Saturday, December 17, 2011

Living on a Food Stamp (Part 2) - My Abbreviated Nutrition Theory

The Updated USDA Food Pyramid: the worst cluster... of nutrition information ever produced. This article is inspired by the same desire to present an opinion on nutrition, but attempts to do it in such a way as to make sense.

I’m going to briefly tell you about how I personally think about nutrition. It represents my present opinion after several years of schooling and thinking about these things. It presently lacks thorough citations (which I hope to add later).

The biggest problem with understanding nutrition is that it is complex. We like to talk about “scientific” nutrition, but that’s mostly hooey. There are simply not enough human beings on the planet to figure out how all the multitude of nutrients really work together for long-term health. If you had a trillion trillion people, a thousand lifetimes (and no ethics) you’d make some good progress. As it is, our understanding of human nutrition is pretty rudimentary and there are few things that are rock solid. There are certainly many different things which can be gleaned from science, but we are very, very far away from understanding nutrition or even being able to confidently recommend a particular diet.

As far as I can tell, the following is a list of things I’m pretty confident are true and so will build my diet around:
1) People need to eat enough calories to survive; weight gain or loss roughly follows calorie consumption
2) People need to eat at least some protein (including all 9 essential amino acids)
3) Saturated fat is bad for you, polyunsaturated fat is OK, and monounsaturated fat is good
4) Vegetables are good for you (including their vitamins and minerals)

Here are a few more things I believe, but have not been rigorously proved true:

5) Low glycemic index foods are good for you; high glycemic index food makes you feel crappy and probably causes Metabolic syndrome (hypertension, diabetes, high cholesterol).
6) Flavorful things are probably good for you. Spices, smelly vegetables (like garlic) and tea all have antioxidants (and probably a million other things that are good for you that we haven’t discovered yet). So include them.

So six guidelines for diet: 1) Calories 2) Protein 3) Good fats 4) Veggies 5) Low glycemic index 6) Spices. If that’s too many, try Michael Pollan’s three: “Eat food. Not too much. Mostly plants.”

Notice what’s NOT on this list: low-fat diets, cholesterol, organic food, eating according to the food pyramid, Atkins, South Beach, high vitamin _____. These things all may or may not be good for us.

Now what about the million claims about “a study shows X is good for you”? This suffers from what I’ll call the Jelly Bean Effect (after this). If you do enough studies, you’re bound to get positive results. For most scientific studies of the nutrition sort, even though a study shows a link between X and Y (“scientists say X causes Y!”), it’s more likely the statement is false than true (for the statistically minded, see the JPA Ioannidis paper “Why Most Published Research Findings are False”). So we’re left with very few things which have turned up positive time and time again that we can be pretty (but not totally) confident about.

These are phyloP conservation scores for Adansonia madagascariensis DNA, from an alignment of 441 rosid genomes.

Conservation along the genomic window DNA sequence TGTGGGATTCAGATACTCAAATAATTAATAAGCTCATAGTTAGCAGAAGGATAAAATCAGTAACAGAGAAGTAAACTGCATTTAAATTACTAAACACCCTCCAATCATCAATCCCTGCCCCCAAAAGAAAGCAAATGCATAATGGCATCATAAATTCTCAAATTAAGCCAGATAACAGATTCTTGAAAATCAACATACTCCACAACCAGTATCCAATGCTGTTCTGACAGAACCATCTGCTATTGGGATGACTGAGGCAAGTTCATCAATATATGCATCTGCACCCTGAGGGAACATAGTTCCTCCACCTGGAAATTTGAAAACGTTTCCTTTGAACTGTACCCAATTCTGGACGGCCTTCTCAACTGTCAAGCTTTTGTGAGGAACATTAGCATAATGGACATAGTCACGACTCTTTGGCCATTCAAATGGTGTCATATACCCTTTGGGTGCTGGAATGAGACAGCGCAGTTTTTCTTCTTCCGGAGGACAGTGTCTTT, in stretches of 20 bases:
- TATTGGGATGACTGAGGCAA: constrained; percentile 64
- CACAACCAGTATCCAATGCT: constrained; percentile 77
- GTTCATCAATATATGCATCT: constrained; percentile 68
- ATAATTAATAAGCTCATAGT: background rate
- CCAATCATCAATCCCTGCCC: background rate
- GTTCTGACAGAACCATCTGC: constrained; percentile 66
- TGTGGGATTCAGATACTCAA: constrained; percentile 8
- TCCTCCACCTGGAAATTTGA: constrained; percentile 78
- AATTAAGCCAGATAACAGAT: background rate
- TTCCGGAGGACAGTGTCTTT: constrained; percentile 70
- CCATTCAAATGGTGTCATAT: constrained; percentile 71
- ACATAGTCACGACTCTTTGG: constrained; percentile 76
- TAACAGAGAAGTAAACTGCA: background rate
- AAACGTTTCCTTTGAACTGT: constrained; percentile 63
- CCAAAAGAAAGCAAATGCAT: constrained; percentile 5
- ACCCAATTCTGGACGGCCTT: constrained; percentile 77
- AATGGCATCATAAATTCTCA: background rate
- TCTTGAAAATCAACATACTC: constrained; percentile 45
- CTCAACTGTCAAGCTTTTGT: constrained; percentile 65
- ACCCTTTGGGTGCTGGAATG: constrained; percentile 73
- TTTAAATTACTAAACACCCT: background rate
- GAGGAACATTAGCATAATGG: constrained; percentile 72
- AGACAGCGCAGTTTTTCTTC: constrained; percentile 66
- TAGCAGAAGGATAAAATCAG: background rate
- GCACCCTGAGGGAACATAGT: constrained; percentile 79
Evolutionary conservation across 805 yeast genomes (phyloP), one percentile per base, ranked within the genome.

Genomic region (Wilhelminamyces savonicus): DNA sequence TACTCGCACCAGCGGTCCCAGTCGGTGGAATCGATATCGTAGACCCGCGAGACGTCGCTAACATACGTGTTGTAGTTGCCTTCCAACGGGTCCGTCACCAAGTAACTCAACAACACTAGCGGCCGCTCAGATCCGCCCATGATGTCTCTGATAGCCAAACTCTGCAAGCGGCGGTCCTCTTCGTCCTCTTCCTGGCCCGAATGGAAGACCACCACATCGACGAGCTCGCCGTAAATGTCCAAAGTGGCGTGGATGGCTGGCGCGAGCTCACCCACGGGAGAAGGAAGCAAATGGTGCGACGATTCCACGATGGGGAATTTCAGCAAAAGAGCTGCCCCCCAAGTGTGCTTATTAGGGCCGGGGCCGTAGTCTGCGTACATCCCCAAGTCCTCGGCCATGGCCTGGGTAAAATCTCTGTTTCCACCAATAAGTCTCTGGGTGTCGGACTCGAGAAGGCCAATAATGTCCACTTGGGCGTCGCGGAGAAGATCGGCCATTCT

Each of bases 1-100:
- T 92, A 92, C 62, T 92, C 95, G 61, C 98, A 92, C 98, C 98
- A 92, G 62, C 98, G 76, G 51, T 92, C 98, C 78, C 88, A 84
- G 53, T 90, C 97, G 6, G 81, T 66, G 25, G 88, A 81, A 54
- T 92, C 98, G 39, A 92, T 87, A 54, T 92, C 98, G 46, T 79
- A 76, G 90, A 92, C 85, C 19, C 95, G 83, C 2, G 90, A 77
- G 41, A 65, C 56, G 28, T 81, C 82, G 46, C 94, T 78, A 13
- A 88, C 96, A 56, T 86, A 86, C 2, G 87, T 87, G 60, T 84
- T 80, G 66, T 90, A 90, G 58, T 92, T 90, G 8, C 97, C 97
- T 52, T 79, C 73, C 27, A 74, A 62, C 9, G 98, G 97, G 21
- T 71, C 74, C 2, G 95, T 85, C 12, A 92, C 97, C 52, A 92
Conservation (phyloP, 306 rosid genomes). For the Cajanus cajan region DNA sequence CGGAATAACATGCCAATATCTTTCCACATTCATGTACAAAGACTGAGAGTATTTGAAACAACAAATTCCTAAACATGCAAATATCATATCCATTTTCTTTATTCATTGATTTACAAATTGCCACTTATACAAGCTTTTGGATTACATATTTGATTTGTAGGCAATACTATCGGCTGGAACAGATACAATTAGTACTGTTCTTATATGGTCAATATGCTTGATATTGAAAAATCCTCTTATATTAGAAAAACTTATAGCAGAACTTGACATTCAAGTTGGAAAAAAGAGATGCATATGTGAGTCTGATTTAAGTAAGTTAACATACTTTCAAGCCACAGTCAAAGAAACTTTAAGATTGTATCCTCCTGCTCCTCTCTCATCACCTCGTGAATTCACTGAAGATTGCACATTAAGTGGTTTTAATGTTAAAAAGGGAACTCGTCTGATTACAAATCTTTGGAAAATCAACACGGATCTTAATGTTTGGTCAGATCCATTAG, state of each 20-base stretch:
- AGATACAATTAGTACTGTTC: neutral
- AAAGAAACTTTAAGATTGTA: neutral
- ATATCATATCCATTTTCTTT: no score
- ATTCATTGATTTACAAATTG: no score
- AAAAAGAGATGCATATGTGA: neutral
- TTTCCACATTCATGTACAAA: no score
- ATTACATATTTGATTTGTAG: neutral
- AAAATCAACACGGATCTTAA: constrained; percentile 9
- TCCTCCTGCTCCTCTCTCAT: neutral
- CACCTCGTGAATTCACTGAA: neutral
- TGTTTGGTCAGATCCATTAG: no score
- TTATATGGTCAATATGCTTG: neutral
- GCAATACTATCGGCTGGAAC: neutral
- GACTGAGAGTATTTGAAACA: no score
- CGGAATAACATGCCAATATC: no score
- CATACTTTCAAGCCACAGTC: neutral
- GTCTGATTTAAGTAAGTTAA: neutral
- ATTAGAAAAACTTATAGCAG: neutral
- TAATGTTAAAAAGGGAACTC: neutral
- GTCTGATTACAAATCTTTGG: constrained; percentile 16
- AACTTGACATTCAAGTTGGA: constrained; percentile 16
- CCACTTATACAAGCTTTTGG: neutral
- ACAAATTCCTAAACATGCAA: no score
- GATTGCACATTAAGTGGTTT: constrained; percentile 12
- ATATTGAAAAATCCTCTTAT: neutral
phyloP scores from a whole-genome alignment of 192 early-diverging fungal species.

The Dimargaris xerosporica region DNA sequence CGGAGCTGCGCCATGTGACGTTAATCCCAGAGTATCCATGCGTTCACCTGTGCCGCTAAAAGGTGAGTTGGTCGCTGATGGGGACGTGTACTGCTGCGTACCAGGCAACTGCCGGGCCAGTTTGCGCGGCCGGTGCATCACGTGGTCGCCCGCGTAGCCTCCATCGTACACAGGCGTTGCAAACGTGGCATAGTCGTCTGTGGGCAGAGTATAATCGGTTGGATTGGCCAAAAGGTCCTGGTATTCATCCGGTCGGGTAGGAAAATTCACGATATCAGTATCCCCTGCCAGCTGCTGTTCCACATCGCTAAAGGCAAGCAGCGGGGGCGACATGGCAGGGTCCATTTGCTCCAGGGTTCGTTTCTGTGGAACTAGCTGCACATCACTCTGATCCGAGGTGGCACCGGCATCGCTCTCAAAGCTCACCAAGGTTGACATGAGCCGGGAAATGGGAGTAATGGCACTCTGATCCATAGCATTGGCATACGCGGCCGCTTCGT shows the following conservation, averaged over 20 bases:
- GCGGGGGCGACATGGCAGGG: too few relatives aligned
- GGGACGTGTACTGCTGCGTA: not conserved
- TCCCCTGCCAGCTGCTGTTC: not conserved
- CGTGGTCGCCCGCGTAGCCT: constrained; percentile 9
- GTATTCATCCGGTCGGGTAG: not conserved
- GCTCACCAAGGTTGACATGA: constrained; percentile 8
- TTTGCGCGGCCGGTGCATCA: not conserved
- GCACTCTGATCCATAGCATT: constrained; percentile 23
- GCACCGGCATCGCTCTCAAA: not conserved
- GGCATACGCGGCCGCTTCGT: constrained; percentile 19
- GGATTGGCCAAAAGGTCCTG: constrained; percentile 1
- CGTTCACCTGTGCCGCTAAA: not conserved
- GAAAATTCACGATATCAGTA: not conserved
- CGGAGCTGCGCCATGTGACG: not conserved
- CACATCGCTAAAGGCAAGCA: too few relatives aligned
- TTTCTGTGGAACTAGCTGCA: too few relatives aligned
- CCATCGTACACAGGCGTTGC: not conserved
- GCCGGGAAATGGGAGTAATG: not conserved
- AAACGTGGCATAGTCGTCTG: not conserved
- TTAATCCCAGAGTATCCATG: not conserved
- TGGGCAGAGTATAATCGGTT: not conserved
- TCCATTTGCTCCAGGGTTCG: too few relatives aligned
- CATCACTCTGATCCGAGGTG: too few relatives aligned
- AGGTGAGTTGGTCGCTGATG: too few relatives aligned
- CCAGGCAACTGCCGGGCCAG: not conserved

Another big thing I’m not including in my diet is variety. One thing I noticed when travelling abroad is that food variety was not something that was really valued. When I was in Kenya, every restaurant served the same ‘lunch’: boiled beef (nyama), cooked greens (sukuma wiki), and corn paste (ugali). Most families would eat this for dinner (but often sans beef, because of cost). The American objection, “But we had that last night!” was far from the Kenyan mind. My friend told me a story of his time in India when he asked a coworker, “What did you have for dinner last night?” The man responded calmly, “Dal.” He asked, “What are you planning to have for dinner tonight?” The man, used to strange American questions, responded, “Dal.” It turned out the man ate dal for dinner every night.

And why not? Is there some biological impulse which demands that we eat something different every single day of our lives? Why do we “get sick of” foods that are otherwise good? That is the topic for another blog (my guess is cultural suggestibility). But the bottom line is this: it would seem that most humans get along just fine without variety. And this is a huge relief for someone trying to re-learn how to eat. Learning enough food-stamp-compliant recipes is difficult. So I’m starting with one.


  1. this is insightful. i'd be interested in learning more about how you would approach this diet once you put financial constraints around it. is it feasible, and if not, what would you prioritize? thanks for the great read.

  2. The next in line is the background economics. And then, I'll post my diet itself. Thanks for reading!

  3. Good insights Dave - you are moving minds!

  4. I'm sure there must be some biological reason we crave foods we haven't seen in a while. However, I agree with you that cultural suggestibility probably plays a big role in our whiny refusal to eat the same thing even twice in a row. My own theory is that we as a society have such a low tolerance for boredom that we feel the need to constantly provide ourselves with new sources of stimulation whenever it's easy to do so. Then, once we get addicted to it, we assume our bodies naturally did it for a good reason!